Is the Keystone XL Pipeline a Huge Gamble?


The average, or not-so-average, investor couldn’t be blamed for being confused about the outlook for oil prices. No commodity is linked as tightly to politics as oil. The outlook for 2017 appears to be for slow oil price increases but, to most Americans, any increase in energy costs is bad news. What impact would the completion of the Keystone XL Pipeline have?

Will the Keystone XL Pipeline Raise or Lower Oil Prices?

Keystone has been a lightning rod for activists and a source of intense political debate both in congress and at kitchen tables. Activists are threatening vigorous protests at every step of the way. There’s no reason to doubt their determination.

There are reports that oil will need to be at least $85 per barrel before the Keystone is cost-effective. This is due to the investment required to develop new oil sand projects that will be needed to fill the pipeline. That would be an increase of 2.5 times last year’s $33 oil price. Is the political cost of $85 oil too high a price or will jobs and related economic benefits outweigh higher oil prices? What government incentives could be involved?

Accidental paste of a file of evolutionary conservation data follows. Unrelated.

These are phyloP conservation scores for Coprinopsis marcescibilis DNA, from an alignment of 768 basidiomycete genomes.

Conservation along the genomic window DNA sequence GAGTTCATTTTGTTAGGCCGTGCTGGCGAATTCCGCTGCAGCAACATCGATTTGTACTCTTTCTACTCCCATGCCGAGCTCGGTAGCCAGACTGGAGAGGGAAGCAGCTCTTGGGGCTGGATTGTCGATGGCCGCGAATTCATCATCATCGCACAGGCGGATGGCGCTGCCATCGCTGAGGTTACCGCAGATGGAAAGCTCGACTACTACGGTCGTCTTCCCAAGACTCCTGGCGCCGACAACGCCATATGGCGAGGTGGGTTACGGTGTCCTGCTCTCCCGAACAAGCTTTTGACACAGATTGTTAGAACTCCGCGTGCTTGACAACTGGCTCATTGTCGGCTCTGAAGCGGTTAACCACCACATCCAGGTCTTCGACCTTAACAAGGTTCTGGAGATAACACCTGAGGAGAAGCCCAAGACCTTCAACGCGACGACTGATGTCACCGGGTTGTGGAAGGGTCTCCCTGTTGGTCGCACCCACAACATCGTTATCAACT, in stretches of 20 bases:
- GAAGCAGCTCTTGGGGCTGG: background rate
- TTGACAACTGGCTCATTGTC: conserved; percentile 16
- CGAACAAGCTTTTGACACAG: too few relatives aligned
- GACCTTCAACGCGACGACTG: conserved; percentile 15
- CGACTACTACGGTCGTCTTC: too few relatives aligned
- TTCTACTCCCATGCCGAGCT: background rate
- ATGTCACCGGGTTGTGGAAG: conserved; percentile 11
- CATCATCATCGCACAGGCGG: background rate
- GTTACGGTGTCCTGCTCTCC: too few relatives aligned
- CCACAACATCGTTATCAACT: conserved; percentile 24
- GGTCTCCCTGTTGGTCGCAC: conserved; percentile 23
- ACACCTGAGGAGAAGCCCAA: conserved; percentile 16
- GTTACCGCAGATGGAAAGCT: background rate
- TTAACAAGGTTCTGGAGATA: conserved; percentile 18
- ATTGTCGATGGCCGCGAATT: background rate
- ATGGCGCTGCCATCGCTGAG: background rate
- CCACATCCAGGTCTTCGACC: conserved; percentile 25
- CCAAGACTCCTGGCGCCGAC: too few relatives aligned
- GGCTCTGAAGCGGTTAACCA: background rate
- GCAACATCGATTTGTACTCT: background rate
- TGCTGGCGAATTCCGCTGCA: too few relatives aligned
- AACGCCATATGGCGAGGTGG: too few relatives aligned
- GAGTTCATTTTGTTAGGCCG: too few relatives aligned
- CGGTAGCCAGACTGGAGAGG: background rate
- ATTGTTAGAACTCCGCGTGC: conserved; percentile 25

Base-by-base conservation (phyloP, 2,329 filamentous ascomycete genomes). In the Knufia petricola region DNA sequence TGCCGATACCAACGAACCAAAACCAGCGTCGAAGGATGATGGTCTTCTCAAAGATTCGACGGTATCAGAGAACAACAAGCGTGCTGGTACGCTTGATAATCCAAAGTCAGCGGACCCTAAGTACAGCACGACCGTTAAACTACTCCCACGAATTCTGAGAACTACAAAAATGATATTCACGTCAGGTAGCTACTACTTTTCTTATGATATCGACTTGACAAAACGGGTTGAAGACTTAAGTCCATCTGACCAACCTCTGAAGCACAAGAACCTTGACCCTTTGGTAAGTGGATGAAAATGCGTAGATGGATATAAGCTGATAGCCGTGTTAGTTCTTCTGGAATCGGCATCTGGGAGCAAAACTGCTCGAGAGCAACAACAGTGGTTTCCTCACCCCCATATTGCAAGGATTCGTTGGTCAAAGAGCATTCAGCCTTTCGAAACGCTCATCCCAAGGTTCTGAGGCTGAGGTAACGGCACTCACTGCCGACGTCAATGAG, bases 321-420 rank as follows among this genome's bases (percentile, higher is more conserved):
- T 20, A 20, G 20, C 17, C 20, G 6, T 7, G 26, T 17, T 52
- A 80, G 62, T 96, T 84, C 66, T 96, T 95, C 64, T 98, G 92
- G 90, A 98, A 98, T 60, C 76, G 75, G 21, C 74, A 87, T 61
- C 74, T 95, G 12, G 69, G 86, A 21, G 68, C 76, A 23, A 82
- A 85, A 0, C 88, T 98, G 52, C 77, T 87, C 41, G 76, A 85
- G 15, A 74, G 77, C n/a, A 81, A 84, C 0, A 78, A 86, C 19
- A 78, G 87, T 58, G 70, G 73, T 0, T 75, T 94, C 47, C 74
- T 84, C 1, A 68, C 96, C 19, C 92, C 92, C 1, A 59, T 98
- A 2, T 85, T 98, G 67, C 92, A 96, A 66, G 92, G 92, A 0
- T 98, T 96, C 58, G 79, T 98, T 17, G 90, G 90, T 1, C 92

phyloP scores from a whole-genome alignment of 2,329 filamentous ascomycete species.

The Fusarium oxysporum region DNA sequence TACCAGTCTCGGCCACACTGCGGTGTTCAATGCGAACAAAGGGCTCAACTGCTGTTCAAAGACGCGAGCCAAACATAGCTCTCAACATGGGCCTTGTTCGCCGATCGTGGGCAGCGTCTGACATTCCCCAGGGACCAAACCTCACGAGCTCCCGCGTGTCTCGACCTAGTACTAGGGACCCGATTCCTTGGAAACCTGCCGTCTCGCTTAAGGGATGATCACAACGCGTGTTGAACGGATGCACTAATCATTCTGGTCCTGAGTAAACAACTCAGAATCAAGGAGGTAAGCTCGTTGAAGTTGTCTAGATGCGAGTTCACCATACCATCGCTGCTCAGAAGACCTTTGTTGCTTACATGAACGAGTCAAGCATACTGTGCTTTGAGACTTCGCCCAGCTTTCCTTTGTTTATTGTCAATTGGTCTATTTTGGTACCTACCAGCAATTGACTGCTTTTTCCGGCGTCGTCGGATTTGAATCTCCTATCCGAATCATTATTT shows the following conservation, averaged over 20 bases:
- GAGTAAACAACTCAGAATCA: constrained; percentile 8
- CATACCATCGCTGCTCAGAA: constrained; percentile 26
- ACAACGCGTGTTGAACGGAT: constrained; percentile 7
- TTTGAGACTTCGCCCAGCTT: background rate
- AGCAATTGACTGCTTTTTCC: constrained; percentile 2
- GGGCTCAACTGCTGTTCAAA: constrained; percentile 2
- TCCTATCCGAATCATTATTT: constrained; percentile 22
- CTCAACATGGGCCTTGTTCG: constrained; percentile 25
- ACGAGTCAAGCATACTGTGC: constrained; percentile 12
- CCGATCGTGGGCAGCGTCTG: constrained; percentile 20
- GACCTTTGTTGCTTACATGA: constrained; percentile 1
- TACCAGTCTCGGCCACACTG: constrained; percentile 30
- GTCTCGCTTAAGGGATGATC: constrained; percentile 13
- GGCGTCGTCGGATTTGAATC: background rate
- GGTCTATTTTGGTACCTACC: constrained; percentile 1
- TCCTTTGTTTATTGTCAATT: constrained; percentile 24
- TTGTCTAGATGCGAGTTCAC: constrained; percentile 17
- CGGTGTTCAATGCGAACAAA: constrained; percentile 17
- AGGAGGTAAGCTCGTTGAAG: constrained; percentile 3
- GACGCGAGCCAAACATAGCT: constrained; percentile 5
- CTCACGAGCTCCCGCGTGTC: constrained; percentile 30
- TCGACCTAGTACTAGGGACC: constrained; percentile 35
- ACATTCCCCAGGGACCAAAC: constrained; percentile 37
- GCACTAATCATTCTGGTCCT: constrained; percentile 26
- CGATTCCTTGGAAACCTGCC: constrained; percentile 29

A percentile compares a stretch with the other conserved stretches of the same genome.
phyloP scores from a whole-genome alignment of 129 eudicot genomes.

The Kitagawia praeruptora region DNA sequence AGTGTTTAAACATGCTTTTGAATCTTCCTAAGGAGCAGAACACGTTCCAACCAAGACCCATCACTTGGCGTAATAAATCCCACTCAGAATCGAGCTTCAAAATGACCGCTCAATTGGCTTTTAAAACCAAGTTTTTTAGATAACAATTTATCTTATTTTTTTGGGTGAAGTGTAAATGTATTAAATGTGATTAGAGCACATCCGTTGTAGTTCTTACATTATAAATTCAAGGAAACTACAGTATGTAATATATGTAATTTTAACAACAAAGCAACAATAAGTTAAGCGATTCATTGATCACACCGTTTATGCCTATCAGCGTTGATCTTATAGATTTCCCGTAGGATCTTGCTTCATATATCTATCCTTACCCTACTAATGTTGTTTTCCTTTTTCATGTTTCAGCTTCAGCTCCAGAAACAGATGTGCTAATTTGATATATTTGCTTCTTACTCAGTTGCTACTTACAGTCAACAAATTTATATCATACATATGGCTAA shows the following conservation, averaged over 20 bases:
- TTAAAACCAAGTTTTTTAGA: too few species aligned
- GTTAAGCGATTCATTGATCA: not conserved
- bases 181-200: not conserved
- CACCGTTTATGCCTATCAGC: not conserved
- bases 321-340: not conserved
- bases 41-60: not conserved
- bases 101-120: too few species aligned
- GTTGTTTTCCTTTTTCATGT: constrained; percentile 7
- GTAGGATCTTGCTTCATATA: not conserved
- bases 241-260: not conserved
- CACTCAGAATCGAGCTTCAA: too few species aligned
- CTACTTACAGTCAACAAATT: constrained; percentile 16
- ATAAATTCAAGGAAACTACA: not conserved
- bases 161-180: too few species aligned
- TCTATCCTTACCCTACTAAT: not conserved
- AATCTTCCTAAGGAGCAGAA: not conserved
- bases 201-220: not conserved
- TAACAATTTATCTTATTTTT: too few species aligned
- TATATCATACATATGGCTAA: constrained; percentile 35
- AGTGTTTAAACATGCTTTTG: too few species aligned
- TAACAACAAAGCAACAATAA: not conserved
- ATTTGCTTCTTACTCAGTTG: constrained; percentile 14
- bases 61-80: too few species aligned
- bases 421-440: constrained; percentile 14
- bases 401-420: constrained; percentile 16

Financial Benefits From the Pipeline

TransCanada, Keystone’s builder, recently submitted another permit application to the U.S. State Department—another chapter in the up-and-down Keystone story. The latest application was submitted two days after President Trump’s executive orders to speed up approvals for both the Keystone and Dakota Pipelines. Trump’s add-on of only using U.S. steel pipes was reportedly not welcome news to TransCanada.

One of Trump’s campaign promises was to give the American people a portion of the profits, but that’s constitutionally and politically impractical. However, TransCanada says those states and counties crossed by the pipelines will receive property taxes of tens of millions of dollars and the pipelines will bring $3.4 billion into the U.S. economy.

Analysts’ projections on the Keystone’s impact on future oil prices seem closely linked to their political views. Fast-tracking Keystone will undoubtedly be slowed whenever possible by opponents. One bad leak in a politically sensitive location could dramatically alter support for Keystone. Keystone is a gamble. Will it pay off?

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